Friday, July 25, 2008

Calling on all Experienced Mothers ...

So Isaac and I went to the Children's Museum today with Lynette Forbush in our ward and her 2 kids. Typically when we've gone before, Isaac plays pretty independently of us, enthralled with all the 'new' toys but today was a different experience. There was a child just a few months older than Isaac there with his father. As soon as he came in, he ran straight to Isaac and grabbed a toy out of his hand. Isaac began wailing. The boy's father apologized and handed the toy back to Isaac but everytime the child (Omar) came near us, Isaac was clearly afraid and would whimper. Omar, a big kid for his age, had been face painting at first and had a 'beard' on, so the father thought it was that and wiped it off. It still didn't settle Isaac and Omar seemed to 'thrive' on being near us. Eventually I moved with Isaac to another part of the room but it was inevitable that Omar would find us. Isaac would see him, register that he was near and cry for me or cling to me. It got to the point were the child didn't even wait for Isaac to see him, he'd simply yell at him and take what he wanted. By this time, the father had given up, he'd yell from a distance to Omar to 'give it back' but otherwise seem to find the situation amusing. I did not. I didn't want to coddle Isaac each time, but to give him the chance to face the problem himself. I stayed nearby and when he'd start to cry I'd call out to let him know I was near, but that he would be okay but his response did not change.

In the past, when other children have taken his toys there's a pattern that develops. Usually he cries the first 2-3 times, eventually he gets mad and scratches them. Of course I tell him to say no loudly, but not to scratch. If it continues, he begins to take 'preventative measures' and will growl fiercly if the child approaches near him, then scratch or hit. Abbey's son, Clayton can attest to this. ;0) But this time it was different, Isaac was somehow truely afraid of this other boy from the onset. How do you reassure your child, while not rescuing him from everything that is unpleasant? How do you teach them appropriate ways to stand up for themselves, especially when they are so young? I'm a little concerned that this may be a pattern. Until now, we haven't had much interaction with other children or their parents.

Speaking of which I too, am struggling to know how to deal with other kids. I guess I'm use to attentive parents who watch and teach their children. While we were there, I was reading a book with Isaac and a 1.5 year old boy came up and grabbed the book. Initially I said, sorry, but that we were reading first. He hung on and eventually began yelling. By this time Isaac had lost interest and since I wanted to prevent a scene from occuring, I let the child have it. (Could you envision an adult have a tug-of-war with a child yelling at the top of his lungs...) It bothers me a little since there was no parent around and I feel it sends a wrong message to both the child and Isaac. What should I have done?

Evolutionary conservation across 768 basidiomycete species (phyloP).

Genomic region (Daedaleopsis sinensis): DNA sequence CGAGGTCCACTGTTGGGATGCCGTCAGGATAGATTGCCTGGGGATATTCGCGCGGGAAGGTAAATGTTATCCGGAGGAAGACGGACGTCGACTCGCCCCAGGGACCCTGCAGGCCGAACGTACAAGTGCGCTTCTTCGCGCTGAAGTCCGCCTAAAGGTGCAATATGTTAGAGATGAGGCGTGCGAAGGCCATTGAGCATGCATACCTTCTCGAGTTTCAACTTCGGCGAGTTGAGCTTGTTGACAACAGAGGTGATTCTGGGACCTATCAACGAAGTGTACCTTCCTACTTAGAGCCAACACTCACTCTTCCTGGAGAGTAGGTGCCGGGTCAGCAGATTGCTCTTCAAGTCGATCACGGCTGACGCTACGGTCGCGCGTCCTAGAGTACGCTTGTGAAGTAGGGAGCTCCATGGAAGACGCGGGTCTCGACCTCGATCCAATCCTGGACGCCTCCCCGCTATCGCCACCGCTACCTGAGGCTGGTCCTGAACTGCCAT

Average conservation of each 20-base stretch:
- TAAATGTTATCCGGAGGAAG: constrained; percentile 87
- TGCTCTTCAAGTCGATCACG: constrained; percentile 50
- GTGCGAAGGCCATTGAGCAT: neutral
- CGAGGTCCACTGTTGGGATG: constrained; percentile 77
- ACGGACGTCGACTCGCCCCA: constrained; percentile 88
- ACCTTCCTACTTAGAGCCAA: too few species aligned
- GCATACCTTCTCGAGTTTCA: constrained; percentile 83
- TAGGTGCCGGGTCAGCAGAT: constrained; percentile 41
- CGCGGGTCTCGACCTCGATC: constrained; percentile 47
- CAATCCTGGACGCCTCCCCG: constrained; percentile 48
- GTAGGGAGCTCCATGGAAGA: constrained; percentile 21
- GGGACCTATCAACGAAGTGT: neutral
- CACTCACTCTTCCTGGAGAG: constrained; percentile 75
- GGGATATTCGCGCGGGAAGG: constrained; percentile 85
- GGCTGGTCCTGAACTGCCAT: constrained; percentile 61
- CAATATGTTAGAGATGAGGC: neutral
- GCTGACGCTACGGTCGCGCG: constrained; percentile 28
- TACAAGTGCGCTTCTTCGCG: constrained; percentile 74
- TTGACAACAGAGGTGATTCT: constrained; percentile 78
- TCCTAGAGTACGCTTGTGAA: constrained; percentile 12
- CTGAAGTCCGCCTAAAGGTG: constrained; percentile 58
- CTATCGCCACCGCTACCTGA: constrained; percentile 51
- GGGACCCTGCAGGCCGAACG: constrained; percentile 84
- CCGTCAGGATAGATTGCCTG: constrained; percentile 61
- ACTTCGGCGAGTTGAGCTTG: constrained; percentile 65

I guess I'm in a bit of a quandary, I love having other mothers and their children around, but I'm seeing more and more how difficult it can be at times to teach my son while there are so many other 'examples' around him. It makes the teaching harder and more real. I also see clearly the 'heirarchy of playground psychology' at work and worry a little for my son. Needing all experienced mothers to give a word of advice ...

Isaac enjoying his first mung bean popsicle.


  1. Being a mother of two, going to be three, I truly understand your concerns and frustrations.

    As for teaching your kids to stand for themselves, I usually step in and set myself as example. Brennan used to be very passive when he was a kid and he only cried when someone took his toy. But Mommy is always there to fight for him. and so he starts to learn if the toy is belongs to him, he should have some saying on that. of course, he learns to share. but he knows at a certain stand, it's his prossession. Clayton on the other hand, always fight (hit or push). so I need to make sure he doesn't go too far and he needs to do it verbally, not physically =p.

    As for seeing alot of kids with no parents around and doing wrong things, I tried to prevent these situations by going to playgroup with moms that always stay with kids. you can ensure the "examples" are positive. and we always have a "discussion session" in the car about whether the boys behave/ whether the playmate at the playground is nice. so they will recongize good/bad behaviors.

    I hope this help!! =)

  2. I wonder often similar things... Of cause, I am not an experinced mother, so I have no advice on it. But one thing that I read, as parents, some what we need to pick children's friends. Of cause, no to be mean or anything, just we need to take actions before hand, such as plan with children friends that you feel comfortable with, etc.. It will be difficult some what in a playground situation I guess... Well, any way, that is what I read.

    I enjoyed reading Zhaokids'c omment, so if you find out,some good ideas and what worked, please let me know because I would like to know.